(An occasional series on the many fine ingredients that make up Shakeology)
If you’re reading this, you probably know that the stuff in the new Tropical Strawberry Shakeology is good for you and vegan. If you’ve looked at the back of its shiny, white bag, you might even be aware that it’s a tour de force of super healthy ingredients. But here’s the tricky part: Do you know exactly what all those ingredients do?
There’s a good chance that you don’t know, but being smart, healthy, and curious, you sure want to! If you fall into this camp, read on, because, as usual, Beachbody® is here to help.
Welcome to the first in a series here in the newsletter featuring the different proprietary blends in this wonder shake. This week, we tackle Shakeology’s vegan proprietary adaptogen herb blend.
Adaptogens function just like they sound, by allowing you to adapt to life’s changes. They help the body de-stress and return to a state of equilibrium. They possess three qualities:
They are nontoxic.
They benefit the whole body (not targeting any specific part).
They create balance or one’s natural state of homeostasis in your system.
Of course, you’ll also find plenty of these adaptogens in the other flavors of Shakeology, so keep that in mind when perusing this list.
One thing we can all count on is that life will always be full of changes. When it is tough coping with those changes, turning to these balancing herbs may be the solution you need. Here are the adaptogens you’ll find in Shakeology:
Maca root (Lepidium meyenii). Maca contains calcium, potassium, iron, iodine, copper manganese, and zinc. It also has many fatty acids including linolenic acid, palmitic acid, and oleic acid, as well as 19 amino acids. In 2002, Peruvian researchers conducted a study in which they found that men given maca root had a quantifiable increase in sexual desire after just 8 weeks. In a 2009 review of the effects of maca root, researchers reported, “Randomized clinical trials have shown that maca has favorable effects on energy and mood, may decrease anxiety and improve sexual desire.” In other words, this adaptogen can simultaneously heat you up and cool you down. You’ll be hard-pressed to find something more balanced than that.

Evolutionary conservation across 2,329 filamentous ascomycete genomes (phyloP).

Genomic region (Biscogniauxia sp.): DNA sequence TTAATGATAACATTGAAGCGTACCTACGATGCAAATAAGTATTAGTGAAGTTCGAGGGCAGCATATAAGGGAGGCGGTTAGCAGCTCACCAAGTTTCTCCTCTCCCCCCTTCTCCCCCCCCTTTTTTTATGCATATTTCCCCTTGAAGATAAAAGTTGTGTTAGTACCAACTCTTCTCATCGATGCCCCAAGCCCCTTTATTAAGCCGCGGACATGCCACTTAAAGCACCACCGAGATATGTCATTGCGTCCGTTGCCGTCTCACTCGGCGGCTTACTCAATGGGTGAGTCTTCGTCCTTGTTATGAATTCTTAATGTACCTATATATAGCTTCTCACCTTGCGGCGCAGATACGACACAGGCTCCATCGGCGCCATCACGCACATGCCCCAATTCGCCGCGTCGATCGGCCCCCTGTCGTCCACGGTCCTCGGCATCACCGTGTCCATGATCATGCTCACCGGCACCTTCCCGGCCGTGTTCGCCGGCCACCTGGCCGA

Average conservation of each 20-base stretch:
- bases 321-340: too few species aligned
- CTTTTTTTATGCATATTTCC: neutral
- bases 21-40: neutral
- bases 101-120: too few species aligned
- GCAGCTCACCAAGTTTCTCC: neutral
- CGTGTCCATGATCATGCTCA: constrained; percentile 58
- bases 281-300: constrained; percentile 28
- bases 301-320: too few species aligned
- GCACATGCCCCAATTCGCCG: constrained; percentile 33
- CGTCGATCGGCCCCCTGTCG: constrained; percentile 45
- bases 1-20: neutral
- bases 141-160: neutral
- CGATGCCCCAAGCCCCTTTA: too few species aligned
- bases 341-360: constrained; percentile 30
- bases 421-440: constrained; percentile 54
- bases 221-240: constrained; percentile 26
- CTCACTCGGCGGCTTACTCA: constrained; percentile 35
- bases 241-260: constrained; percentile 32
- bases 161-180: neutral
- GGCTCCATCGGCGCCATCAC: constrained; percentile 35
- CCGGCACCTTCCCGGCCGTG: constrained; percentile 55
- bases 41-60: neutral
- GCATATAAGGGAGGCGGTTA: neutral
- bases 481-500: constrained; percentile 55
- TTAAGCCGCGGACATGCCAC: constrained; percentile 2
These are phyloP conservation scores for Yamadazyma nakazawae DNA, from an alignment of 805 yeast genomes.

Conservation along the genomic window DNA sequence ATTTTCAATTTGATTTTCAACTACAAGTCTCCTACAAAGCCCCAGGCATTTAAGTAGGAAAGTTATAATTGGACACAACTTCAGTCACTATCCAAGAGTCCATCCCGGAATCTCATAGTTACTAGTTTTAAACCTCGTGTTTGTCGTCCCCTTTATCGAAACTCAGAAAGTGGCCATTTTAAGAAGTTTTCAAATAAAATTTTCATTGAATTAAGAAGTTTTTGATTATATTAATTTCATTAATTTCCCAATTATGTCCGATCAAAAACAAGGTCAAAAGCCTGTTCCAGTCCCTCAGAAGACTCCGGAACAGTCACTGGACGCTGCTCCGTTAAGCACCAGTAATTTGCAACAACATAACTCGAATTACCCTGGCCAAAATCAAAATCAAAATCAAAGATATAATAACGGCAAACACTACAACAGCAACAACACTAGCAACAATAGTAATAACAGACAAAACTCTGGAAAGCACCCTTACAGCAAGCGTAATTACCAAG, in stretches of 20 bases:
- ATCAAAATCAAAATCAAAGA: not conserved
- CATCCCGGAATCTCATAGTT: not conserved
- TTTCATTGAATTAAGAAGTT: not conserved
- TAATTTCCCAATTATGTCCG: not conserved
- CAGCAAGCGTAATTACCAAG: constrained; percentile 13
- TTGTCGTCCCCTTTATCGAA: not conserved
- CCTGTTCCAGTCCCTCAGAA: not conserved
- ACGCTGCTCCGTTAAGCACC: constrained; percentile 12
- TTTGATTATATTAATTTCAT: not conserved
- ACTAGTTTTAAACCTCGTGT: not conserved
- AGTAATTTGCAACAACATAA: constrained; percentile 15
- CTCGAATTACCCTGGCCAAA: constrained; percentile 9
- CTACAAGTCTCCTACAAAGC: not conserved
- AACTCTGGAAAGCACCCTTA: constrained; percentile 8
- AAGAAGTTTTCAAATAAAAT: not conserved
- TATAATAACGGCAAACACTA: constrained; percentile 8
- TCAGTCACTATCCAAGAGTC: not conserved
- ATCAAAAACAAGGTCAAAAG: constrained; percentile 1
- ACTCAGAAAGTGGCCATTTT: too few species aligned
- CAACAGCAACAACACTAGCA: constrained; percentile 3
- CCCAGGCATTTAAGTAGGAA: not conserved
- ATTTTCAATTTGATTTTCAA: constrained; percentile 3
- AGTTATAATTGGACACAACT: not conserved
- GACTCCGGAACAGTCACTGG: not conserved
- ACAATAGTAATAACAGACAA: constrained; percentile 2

Astragalus root (Astragalus membranaceus). In 2009, researchers reported in the Journal of Immunology that astrgalus roots have antiviral and anti-aging properties. It’s a diuretic, meaning it helps flush out bacteria, viruses, and inflammation. It helps build up your immune system and does a great job at protecting the liver from toxins. In other words, this adaptogen keeps you healthy and young.
Ashwagandha root (Withania somnifera). Ashwagandha in Sanskrit means “horse’s smell” likely because the root smells like a sweaty horse. (Thankfully, it tastes like strawberries in this shake!) Practitioners of the traditional Indian practice of Ayurvedic medicine use ashwagandha root to keep the central nervous system healthy. This can help with disorders in the CNS like epilepsy, stress, and neurodegenerative diseases such as Parkinson’s and Alzheimer’s. Practitioners also prescribe ashwagandha root to reduce stress and as a sleep aid. So if you want a healthy central nervous system, or want to stay relaxed and sleep sound, this adoptogen is for you.
Maitake mushroom (Grifola frondosa). In Chinese and Japanese herbal medicine, the maitake mushroom is coined the “medicinal mushroom.” This mushroom is rich in potassium; calcium; magnesium; vitamins B2, D2, and niacine; fiber; and amino acids. In a 2009 study, researchers at Memorial Sloan-Kettering Cancer Center found maitake mushrooms to posses anti-cancer qualities! Several studies conducted at Japan’s Hokkaido University have shown that this mushroom has the power to regulate blood pressure, insulin, glucose, and liver lipids like cholesterol, triglyceriedes, and phospholipids. Forget “medicinal mushroom.” Sounds more like “miracle mushroom.”
Cordyceps (Cordyceps sinensis, fungi). In his 15th century medical text, Tibetian doctor Zurkhar Nyamnyi Dorje sites cordyceps fungi as helping with sexual dysfunction, but that’s just one of its many benefits. Over the years, animal studies have shown cordyceps fungi can treat an array of conditions, including treatment of arrhythmia, gastric spasm, gastric atony, consumptive cough, excessive sweating, kidney and liver health, and autoimmune diseases. And recently, British research shows that cordyceps may be a valuable tool in fighting cancer. But wait, there’s more! When Chinese athletes broke world records in track in the 1992 Olympics, everyone accused the athletes of steroid use. But the athletes attributed their success to cordyceps, claiming the fungi promoted efficient use of oxygen and increased blood flow to organs.